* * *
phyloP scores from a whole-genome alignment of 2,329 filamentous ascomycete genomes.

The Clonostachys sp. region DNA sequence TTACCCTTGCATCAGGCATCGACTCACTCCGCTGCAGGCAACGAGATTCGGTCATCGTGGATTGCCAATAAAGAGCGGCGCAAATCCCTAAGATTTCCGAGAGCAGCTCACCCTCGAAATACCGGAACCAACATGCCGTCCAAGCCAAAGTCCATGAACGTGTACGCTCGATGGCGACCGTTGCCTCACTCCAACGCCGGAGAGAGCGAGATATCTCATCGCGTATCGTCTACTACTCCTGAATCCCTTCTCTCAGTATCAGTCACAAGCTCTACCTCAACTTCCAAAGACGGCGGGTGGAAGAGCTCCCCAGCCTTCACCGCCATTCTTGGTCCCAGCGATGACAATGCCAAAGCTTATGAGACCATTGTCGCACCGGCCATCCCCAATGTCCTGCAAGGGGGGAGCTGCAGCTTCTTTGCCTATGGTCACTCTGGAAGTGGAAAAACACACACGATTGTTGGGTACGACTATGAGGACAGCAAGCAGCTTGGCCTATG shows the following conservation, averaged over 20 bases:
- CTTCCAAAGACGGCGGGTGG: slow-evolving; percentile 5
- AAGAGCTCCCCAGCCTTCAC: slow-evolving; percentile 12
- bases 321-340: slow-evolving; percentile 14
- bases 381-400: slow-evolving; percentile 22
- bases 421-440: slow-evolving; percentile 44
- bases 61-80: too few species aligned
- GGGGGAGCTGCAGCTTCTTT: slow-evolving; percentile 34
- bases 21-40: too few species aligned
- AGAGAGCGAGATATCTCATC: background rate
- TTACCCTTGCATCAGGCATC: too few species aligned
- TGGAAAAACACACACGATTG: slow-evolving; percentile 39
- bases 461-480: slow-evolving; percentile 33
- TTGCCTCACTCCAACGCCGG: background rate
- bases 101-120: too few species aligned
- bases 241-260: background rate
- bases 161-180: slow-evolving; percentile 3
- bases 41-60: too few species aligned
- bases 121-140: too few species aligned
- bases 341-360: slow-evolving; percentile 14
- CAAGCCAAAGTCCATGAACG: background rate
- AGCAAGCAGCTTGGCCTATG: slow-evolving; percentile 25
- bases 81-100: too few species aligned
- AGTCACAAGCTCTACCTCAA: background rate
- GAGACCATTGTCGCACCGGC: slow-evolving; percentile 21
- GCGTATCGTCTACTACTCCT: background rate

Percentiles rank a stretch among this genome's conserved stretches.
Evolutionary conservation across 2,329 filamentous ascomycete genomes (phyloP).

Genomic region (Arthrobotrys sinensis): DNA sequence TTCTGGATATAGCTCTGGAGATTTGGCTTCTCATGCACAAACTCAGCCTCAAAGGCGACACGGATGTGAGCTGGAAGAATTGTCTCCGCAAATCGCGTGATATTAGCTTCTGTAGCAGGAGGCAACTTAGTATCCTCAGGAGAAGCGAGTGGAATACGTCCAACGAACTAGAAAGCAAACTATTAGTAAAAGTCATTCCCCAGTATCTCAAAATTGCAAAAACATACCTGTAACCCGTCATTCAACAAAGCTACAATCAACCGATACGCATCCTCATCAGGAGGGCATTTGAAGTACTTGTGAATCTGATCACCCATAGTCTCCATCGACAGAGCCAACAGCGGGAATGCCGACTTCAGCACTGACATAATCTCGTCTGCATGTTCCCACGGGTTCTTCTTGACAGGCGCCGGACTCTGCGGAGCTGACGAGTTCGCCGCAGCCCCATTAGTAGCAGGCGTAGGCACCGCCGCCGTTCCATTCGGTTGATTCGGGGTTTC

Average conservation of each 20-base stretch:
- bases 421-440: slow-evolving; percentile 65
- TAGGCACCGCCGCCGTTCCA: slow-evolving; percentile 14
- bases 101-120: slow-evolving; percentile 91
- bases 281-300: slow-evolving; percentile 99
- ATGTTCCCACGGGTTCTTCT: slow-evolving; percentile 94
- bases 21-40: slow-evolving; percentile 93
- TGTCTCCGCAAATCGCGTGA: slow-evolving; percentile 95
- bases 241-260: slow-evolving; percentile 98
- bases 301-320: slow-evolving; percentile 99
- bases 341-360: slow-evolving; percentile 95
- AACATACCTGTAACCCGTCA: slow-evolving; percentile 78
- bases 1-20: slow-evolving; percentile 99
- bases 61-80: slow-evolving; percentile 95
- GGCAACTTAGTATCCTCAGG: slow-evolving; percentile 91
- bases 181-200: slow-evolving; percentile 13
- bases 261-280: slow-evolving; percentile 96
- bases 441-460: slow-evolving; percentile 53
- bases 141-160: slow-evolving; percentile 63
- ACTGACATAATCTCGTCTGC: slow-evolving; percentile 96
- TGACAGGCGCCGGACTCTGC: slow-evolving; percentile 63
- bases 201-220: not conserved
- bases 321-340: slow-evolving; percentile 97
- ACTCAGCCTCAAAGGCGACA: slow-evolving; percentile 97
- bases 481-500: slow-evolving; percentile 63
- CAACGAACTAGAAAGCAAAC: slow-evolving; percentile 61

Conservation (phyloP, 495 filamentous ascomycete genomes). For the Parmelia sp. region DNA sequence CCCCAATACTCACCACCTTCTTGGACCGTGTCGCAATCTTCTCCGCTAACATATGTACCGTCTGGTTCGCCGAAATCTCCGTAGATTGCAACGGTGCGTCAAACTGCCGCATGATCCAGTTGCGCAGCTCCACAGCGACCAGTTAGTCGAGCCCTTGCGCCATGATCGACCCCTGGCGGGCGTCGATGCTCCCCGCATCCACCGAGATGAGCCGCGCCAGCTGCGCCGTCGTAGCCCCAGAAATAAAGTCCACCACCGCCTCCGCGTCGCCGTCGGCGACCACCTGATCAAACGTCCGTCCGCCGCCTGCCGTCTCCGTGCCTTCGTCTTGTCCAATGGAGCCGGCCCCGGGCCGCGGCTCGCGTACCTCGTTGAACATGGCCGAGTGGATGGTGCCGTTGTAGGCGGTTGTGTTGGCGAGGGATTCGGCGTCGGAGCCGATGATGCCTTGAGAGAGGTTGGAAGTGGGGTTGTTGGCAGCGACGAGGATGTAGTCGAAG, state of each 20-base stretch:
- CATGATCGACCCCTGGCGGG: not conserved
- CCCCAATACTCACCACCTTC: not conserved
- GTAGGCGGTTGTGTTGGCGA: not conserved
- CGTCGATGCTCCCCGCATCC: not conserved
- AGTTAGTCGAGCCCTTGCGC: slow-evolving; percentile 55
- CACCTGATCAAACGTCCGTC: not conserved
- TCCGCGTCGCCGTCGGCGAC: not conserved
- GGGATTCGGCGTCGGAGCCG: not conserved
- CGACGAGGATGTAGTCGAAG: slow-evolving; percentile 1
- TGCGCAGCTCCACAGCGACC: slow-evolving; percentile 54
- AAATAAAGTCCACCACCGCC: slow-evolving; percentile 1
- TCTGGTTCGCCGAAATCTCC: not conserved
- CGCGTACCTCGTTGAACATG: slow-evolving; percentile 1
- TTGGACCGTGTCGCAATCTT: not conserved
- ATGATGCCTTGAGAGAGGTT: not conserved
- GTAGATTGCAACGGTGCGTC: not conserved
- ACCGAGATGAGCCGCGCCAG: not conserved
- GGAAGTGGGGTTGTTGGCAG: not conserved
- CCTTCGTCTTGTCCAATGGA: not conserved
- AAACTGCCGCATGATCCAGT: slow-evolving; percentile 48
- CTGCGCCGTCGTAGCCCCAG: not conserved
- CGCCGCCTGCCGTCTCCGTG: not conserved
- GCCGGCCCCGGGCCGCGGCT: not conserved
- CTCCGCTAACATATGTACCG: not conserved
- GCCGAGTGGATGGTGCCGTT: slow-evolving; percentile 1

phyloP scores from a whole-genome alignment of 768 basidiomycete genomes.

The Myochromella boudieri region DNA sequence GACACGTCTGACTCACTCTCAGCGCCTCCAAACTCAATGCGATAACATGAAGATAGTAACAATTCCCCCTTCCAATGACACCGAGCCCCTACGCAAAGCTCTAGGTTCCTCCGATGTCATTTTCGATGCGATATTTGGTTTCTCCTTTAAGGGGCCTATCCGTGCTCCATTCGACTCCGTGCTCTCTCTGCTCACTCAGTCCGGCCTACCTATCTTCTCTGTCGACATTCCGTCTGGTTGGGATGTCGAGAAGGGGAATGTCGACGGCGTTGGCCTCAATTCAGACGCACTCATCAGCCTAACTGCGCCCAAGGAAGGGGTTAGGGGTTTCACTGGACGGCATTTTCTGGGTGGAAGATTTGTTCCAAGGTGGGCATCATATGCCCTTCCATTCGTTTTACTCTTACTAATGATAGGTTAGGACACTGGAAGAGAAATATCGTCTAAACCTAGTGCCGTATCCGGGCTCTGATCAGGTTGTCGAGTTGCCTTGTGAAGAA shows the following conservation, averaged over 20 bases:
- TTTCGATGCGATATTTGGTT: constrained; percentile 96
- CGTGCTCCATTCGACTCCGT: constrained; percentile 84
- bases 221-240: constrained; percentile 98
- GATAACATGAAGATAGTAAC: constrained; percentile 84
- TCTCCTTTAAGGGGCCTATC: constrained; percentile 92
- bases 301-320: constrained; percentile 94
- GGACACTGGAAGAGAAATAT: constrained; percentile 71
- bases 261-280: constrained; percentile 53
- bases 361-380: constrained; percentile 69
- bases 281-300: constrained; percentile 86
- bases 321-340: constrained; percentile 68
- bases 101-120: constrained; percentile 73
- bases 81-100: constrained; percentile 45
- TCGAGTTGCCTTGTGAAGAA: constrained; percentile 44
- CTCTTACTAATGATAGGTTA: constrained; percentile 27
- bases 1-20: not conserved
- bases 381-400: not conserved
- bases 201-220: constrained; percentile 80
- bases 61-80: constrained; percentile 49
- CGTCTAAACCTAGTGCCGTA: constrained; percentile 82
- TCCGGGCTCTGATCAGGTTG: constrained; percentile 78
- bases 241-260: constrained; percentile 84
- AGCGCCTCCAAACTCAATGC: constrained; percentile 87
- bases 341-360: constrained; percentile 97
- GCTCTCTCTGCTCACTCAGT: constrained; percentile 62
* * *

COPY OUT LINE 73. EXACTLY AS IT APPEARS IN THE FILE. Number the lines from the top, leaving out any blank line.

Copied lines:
- GTAGATTGCAACGGTGCGTC: not conserved